In its Babylonian context, this problem is solved by computing the length of the altitude drawn to the 60-unit side. (The length of the altitude is 40 units.) Radii, *r* , are then visualized extending to the three vertices of the triangle, and the relationship is established:

*r* ^{2} = 30^{2} + (40 **-**^{ }*r*)^{2}.

Radius *r* is found to be 31.25 units. The scribe solving the second-century Egyptian counterpart to this problem first used the Pythagorean proposition to find the altitude of the triangle, √108 units, and then applied this result to obtain the area of the triangle, 6√108 square units. Next, he employed a trapezoidal approximation for the area of the remaining circular segment. Multiplying the obtained area by 3, since three congruent segments were involved, he added the result to the triangle's area to obtain a total area for the circle. It appears that the Egyptian calculations were performed using the Babylonian sexagesimal system and the resulting sexagesimal fractions converted into the Egyptian format of sums of unit fractions. The scribe's computation resulted in an answer of 143 + 1/10 + 1/20. How accurate is this result? Is the scribe’s confidence in the trapezoidal approximation for a circular segment well founded?

When visiting a large art museum one commonly finds groups of schoolchildren accompanied by their teachers admiring and studying paintings, sculptures, and other works of art from centuries past. Their teachers or guides draw the students' attention to the artist's techniques: mastery of color, tone, interplay of light and shadow, and even the significance of the scenes described. Under this directed scrutiny, a painting or statue becomes a testimony to its creator's genius and offers some understanding of the period in which the artist lived and functioned. Learning takes place. This learning is both cognitive and affective. So, too, are the mathematics problems of history. They, in a sense, are intellectual and pedagogical works of art that testify to an expression of human genius. But, unlike the museum pieces, these problems can actually be possessed by the viewers through participation in the solution processes. Questions originating hundreds or even thousands of years ago can be understood and answered in today's classrooms. What a dramatic realization that is!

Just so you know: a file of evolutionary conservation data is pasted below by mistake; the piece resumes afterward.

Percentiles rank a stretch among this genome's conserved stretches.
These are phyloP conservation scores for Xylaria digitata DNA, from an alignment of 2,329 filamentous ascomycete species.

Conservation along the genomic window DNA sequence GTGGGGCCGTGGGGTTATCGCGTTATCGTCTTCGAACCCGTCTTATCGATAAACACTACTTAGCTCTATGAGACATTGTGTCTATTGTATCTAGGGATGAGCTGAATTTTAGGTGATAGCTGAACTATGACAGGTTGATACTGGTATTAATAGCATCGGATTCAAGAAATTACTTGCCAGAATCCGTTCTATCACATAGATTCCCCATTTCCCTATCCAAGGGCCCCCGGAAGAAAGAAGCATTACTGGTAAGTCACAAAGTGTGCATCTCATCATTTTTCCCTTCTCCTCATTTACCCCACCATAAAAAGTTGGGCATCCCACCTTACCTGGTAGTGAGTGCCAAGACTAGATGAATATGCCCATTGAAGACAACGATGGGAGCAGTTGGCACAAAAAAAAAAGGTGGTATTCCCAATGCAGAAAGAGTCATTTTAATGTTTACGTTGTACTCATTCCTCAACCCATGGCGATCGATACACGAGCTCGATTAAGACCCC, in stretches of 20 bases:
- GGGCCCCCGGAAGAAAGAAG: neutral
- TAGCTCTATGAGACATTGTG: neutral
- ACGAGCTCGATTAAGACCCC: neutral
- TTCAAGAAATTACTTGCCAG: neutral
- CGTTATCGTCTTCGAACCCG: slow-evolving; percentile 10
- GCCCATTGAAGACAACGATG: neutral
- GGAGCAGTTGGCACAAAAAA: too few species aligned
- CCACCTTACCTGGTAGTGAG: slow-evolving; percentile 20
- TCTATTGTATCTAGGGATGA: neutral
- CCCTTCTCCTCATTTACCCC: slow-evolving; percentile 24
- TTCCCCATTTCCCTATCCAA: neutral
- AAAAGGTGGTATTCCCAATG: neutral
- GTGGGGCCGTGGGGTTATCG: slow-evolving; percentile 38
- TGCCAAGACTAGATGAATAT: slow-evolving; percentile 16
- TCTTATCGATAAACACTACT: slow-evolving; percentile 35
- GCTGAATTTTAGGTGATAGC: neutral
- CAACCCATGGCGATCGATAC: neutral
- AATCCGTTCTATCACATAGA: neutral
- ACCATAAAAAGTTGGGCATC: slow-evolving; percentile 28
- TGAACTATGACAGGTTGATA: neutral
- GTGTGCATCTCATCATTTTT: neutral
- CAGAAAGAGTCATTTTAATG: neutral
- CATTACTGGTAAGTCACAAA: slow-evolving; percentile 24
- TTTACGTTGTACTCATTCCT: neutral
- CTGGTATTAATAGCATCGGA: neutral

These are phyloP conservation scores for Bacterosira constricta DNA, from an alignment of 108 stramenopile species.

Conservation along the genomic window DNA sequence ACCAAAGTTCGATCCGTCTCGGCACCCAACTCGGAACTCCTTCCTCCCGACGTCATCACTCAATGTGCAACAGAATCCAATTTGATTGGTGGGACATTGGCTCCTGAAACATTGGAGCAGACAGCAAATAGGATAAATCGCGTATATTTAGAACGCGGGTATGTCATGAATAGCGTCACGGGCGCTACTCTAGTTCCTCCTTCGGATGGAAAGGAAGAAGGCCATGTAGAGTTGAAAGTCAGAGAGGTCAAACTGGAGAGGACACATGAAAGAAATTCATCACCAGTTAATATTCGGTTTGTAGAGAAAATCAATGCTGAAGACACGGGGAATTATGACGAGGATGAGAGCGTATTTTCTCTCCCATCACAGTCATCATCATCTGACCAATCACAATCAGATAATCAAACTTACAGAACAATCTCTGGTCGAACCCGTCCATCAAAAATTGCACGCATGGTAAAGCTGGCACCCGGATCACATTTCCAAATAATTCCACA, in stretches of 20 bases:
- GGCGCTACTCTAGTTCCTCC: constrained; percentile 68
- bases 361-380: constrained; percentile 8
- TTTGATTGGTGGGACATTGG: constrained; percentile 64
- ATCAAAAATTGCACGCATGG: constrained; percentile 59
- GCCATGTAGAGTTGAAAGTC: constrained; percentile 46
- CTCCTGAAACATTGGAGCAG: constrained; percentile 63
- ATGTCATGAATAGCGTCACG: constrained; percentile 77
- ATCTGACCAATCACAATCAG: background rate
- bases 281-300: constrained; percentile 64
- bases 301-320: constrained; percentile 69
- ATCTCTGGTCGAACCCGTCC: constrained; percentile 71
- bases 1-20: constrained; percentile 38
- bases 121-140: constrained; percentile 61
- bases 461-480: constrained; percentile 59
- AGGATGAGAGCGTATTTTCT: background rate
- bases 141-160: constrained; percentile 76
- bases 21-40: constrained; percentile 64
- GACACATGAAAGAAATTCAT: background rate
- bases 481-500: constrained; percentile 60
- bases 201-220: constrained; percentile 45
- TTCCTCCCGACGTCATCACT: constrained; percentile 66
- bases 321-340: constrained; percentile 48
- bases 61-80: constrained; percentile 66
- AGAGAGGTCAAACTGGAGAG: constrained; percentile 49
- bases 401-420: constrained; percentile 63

Historical problems and problem solving, as a topic in itself, can be the focus of a lesson, but such problems are probably more effectively interspersed among classroom drills and homework assignments. Teachers who like to specify a “problem of the week” will find that historical problems fit the task nicely. Ample supplies of historical problems can be found in survey books on the history of mathematics or in the *Convergence* feature, Problems from Another Time. The seeking out and employing of historical mathematical problems in classroom instruction is a rewarding and enriching experience in which mathematics teachers should partake.

Lieske, G. Spencer. “Reader Reflections: Right Triangle,” *Mathematics Teacher* **78** (October 1985): 498-99.

McMillan, Robert. “Babylonian Quadratics,” *Mathematics Teacher* **77** (January 1984): 63-65.

Swetz, Frank J. (editor), "Problems from Another Time," *Convergence* (2004).

https://www.maa.org/press/periodicals/convergence/problems-from-another-...

Swetz, Frank J. and T. I. Kao. *Was Pythagoras Chinese? An Examination of Right Triangle Theory in* *Ancient China*. Reston, VA: National Council of Teachers of Mathematics, 1977.

Wikenfeld, Morris. “Reader Reflections: Right Triangle Relationships,” *Mathematics Teacher* **78** (January 1985): 12.

This article is a revised version of an article that appeared in *Mathematics Teacher* **82** (May 1989), pp. 370-377, and it appears in *Convergence* by permission of the National Council of Teachers of Mathematics.